Expanded GOP Senate majority smooths way for Trump judicial nominees

The Republican party's expanded Senate majority will smooth the way for President Trump’s judicial nominees who have been lined up in the bullpen for nearly two years awaiting confirmation - and offers a clearer path for a third Supreme Court pick should the opportunity arise before 2020.

After a heated midterm election season, Democrats comfortably secured the majority in the House of Representatives for the first time since 2011. Republicans meanwhile increased their Senate control with at least a 52-46 margin by Wednesday afternoon, flipping several critical seats in the process, including wins by Josh Hawley over two-term Sen. Claire McCaskill, D-Mo.; Rep. Kevin Cramer over incumbent Sen. Heidi Heitkamp, D-N.D.; and Mike Braun over incumbent Sen. Joe Donnelly, D-Ind.

But the GOP Senate majority could still grow—with two seats still up for grabs.


The historic Arizona Senate race between Democratic Rep. Kyrsten Sinema and Republican Rep. Martha McSally has still not been called hours after polls closed. The two female lawmakers are vying for the soon-to-be vacant seat of Sen. Jeff Flake, R-Ariz., who will retire this year.

In Mississippi, the seat will not be decided until Nov. 27, when the state holds a runoff election between Republican incumbent Sen. Cindy Hyde-Smith and Democratic challenger Mike Espy. Mississippi saw a four-way race to replace retiring GOP Sen. Thad Cochran. Espy and Hyde-Smith were tied with 41 percent of the vote, with the other Republican candidate, Chris McDaniel, lagging well behind with 16 percent. The fourth candidate, Democrat Tobey Bernard Bartee had just 1 percent of the vote.

Because Hyde-Smith split the GOP vote with McDaniel, her chances of being victorious over Espy later this month are high.


Senate Majority Leader Mitch McConnell, R-Ky., acknowledged that the heated confirmation process for the newest Supreme Court Justice Brett Kavanaugh was an “adrenaline shot” for Republicans in the midterms.

“I think the Republicans, core voters in the states that were critical to us, were highly offended by the tactics and it was like an adrenaline shot,” McConnell said Wednesday. “We were worried about a lack of intensity on our side and I think the Kavanaugh fight certainly provided that and was helpful.”

Numerous accusers came forward during Kavanaugh’s confirmation process accusing him of sexual assault and misconduct leading to a brutal hearing where the first accuser, Dr. Christine Blasey Ford, testified she was “100 percent” certain Kavanaugh assaulted her at a high school party more than 35 years ago.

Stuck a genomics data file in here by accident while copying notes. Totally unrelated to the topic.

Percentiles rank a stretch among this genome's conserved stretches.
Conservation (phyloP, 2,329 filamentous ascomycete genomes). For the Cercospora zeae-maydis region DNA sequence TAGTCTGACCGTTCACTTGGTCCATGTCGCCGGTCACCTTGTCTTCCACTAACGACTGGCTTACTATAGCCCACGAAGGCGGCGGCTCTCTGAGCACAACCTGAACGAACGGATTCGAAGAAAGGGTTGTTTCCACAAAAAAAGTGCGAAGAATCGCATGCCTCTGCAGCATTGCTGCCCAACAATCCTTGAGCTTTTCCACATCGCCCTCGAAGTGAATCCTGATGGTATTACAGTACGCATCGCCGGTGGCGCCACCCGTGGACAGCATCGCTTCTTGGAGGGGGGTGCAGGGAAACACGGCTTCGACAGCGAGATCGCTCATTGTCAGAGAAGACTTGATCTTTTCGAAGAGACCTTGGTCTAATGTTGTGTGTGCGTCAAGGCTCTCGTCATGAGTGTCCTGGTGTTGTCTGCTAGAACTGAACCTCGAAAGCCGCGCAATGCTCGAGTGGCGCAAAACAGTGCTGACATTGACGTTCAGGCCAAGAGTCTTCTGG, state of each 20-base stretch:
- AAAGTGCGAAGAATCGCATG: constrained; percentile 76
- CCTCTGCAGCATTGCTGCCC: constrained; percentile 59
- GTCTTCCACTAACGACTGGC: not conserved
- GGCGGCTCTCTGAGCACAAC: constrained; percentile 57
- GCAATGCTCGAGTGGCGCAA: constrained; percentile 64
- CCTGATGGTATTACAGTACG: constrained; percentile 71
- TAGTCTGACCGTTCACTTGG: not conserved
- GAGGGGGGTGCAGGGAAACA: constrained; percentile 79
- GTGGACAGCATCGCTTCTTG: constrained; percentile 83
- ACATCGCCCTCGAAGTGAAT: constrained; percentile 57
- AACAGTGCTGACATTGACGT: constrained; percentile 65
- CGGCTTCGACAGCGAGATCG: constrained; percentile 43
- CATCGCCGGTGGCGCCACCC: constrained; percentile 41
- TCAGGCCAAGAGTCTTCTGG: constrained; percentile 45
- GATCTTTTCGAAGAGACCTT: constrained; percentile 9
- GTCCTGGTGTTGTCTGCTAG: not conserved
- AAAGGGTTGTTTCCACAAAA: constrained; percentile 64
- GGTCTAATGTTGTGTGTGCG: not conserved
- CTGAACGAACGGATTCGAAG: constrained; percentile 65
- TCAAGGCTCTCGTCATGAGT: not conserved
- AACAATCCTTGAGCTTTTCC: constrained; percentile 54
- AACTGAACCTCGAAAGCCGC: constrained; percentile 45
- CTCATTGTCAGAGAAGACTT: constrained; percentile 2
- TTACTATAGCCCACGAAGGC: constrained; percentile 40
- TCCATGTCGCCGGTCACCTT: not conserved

Kavanaugh vehemently denied the allegations, the FBI supplemental background investigation could not find supporting and corroborating evidence to back the claims, and Republicans accused Democrats of treating the nominee unfairly.

Democrats in deep red states, like Heitkamp in North Dakota, voted against Kavanaugh’s confirmation to the high court, potentially contributing to her re-election defeat. Heitkamp, throughout her campaign though, said she had “no regrets” on her decision for the nominee.

“It is noteworthy that the one who survived voted for Kavanaugh,” McConnell said of Democratic Sen. Joe Manchin of West Virginia who easily won re-election on Tuesday.

But McConnell underscored that his priority for this legislative cycle, and the next, has and will be the judiciary.

“My top priority, I made it very clear, it is the judiciary, the two Supreme Court appointments. 39 circuit judges. 84 judges and we aren’t through doing those this year,” McConnell said, noting the president has “done an excellent job” in appointing nominees. “We intend to keep confirming as many as we possibly can for as long as we’re in a position to do it.”

He added: “It will still be my priority in setting the agenda here in the Senate, and the next Congress as well.”

McConnell also said he would push for more women to join the Senate Judiciary Committee.

“It’s been a frustration,” McConnell said. “I’m going to be trying to convince one of our women to go on the Judiciary Committee. Something I’ve tried, and failed, in the last couple of Congresses.”

He added: “Hopefully we’ll have two new women Republican senators here shortly,” referring to the contested Arizona race and McSally, and Tennessee Rep. Marsha Blackburn who will be the Republican senator from Tennessee come January.

Fox News’ Judson Berger and Samuel Chamberlain contributed to this report.